via ferrata NorthEast Italy / Dolomites 2016
what's here in this thread below:
VF Alleghesi on Civetta - [ see on Map ]
My second time - (different from the first).
Last year I grabbed the cable a lot -- and I found that I disliked descending the normal route.
This time I grabbed the cable not at all going up. And grabbed it every chance I got going down, because I descended the VF Alleghesi route -- which worked out great (because I'm well-practiced and confident descending routes that have a taut cable).
overall: It's a great adventure at a macro level, and Civetta is an big impressive + historic Dolomites peak. Even more of an adventure last year with fresh snow in the upper section. The climbing at a micro level is good enough 3rd + 4th class, but could be more varied (most of it is either gully or non-steep slab face). When the route does get onto the crest of the ridge, the climbing is not that striking.
Up-climbing: Started again from Palafavera (lat long N46.4006 E12.1013) - (NE from Civetta) - earlier than last time, and with a more favorable weather forecast. Which made me feel confident that I had time to try to work out the climbing moves "free": using the cable for protection only, not Aid. And try to use as little of any other fixed hardware as possible.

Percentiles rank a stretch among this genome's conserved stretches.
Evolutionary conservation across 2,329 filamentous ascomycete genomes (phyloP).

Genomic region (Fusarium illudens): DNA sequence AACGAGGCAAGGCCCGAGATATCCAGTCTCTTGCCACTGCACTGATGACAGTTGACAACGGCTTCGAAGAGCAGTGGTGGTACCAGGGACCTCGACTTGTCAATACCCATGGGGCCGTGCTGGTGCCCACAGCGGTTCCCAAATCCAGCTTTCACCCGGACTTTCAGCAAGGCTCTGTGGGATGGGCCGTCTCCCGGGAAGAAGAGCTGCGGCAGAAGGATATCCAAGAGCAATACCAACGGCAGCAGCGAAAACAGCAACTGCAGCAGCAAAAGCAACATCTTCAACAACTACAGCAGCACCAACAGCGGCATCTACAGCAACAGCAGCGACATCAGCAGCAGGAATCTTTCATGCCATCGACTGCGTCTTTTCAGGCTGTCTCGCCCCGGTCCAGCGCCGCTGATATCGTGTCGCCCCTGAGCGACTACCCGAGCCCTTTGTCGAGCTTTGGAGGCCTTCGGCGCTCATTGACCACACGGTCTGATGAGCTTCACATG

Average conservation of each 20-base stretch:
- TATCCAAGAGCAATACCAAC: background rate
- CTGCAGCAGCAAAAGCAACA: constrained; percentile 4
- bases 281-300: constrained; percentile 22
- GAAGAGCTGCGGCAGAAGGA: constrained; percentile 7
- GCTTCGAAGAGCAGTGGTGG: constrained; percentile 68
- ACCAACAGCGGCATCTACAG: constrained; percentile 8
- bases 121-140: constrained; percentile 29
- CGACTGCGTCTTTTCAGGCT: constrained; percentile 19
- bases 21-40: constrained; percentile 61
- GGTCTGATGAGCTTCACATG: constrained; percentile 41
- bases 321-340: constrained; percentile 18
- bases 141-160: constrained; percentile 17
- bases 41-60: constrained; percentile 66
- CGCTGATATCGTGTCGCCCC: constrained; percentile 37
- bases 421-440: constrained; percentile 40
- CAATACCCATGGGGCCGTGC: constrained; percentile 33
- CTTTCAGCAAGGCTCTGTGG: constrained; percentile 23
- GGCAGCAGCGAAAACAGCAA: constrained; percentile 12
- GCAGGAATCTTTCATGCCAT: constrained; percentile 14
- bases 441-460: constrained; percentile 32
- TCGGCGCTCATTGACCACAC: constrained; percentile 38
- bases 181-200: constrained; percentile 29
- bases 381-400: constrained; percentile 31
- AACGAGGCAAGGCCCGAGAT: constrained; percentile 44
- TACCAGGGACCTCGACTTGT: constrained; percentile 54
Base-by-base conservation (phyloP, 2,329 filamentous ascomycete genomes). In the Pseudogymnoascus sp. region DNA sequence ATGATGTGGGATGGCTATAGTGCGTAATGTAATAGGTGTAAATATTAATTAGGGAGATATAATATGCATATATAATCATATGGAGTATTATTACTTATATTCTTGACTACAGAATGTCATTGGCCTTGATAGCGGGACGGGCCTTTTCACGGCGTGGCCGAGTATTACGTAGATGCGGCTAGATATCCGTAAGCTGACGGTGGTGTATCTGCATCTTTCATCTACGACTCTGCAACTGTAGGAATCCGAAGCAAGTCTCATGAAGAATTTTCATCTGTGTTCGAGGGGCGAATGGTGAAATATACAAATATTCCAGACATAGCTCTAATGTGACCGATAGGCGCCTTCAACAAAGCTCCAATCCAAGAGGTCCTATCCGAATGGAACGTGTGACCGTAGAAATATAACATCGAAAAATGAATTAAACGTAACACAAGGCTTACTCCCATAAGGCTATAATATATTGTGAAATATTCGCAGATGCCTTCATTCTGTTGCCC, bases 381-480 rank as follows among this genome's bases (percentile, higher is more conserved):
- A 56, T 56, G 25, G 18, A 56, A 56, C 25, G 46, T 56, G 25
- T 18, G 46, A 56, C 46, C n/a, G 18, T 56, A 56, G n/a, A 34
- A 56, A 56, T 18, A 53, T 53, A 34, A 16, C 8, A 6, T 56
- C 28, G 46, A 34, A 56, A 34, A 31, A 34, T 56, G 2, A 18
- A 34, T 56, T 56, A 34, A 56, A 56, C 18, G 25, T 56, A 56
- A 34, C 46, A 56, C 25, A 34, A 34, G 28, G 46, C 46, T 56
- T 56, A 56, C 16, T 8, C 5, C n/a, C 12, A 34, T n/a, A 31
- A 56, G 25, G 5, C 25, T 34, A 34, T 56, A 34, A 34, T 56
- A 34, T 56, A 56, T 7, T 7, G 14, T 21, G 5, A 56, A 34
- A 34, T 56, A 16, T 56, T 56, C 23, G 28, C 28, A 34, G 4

result: I climbed about 99.8% of it free (avoiding any other fixed hardware, not only the steel cable). What I did not climb free were some of the ladder + rungs sections.
I found that the non-ladder/rungs parts were mostly 3rd class, some 4th class (and some 2nd class) -- and say like a couple of low class 5 moves.
Seemed like say seven ladder/rungs sections. The majority were plainly unclimbable by me. But I did do one free at about 5.6 (fun). One or two more at 5.8-5.9 (not fun). Another one which I got all but the last move, which likely would have gone at 5.8-5.9, but I was afraid if I fell on it, I would hit some of the fixed hardware.
My advice: Don't bother trying to "free" the ladder/rung sections. Just accept that VF Alleghesi is about adventure with spaces on a big mountain, and doing lots of 3rd / 4th class climbing.
Down-climbing: Going back down VF Alleghesi was way more fun (and easier) (and quicker) then the normal route. Mainly because over the years I've gotten pretty good at descending by laybacking against the cable. And I find it pretty fun.
People without that experience and confidence might prefer a different choice for descent.
VF Sci Club 18 at Falloria lift [ see on Map ]
. (on the SE side of Cortina d'Ampezzo).
My third time. Still seems fresh and fun and challenging to climb mostly "free".
With the extra protection of my special Skylotec Skyrider VF kit.
. (with normal VF kit, I would have been afraid to try some sections "free" with consequences of falling).
Variety of thoughtful fun sequences in the 5.8-5.10 range. Quick approach, nice views over the city of Cortina.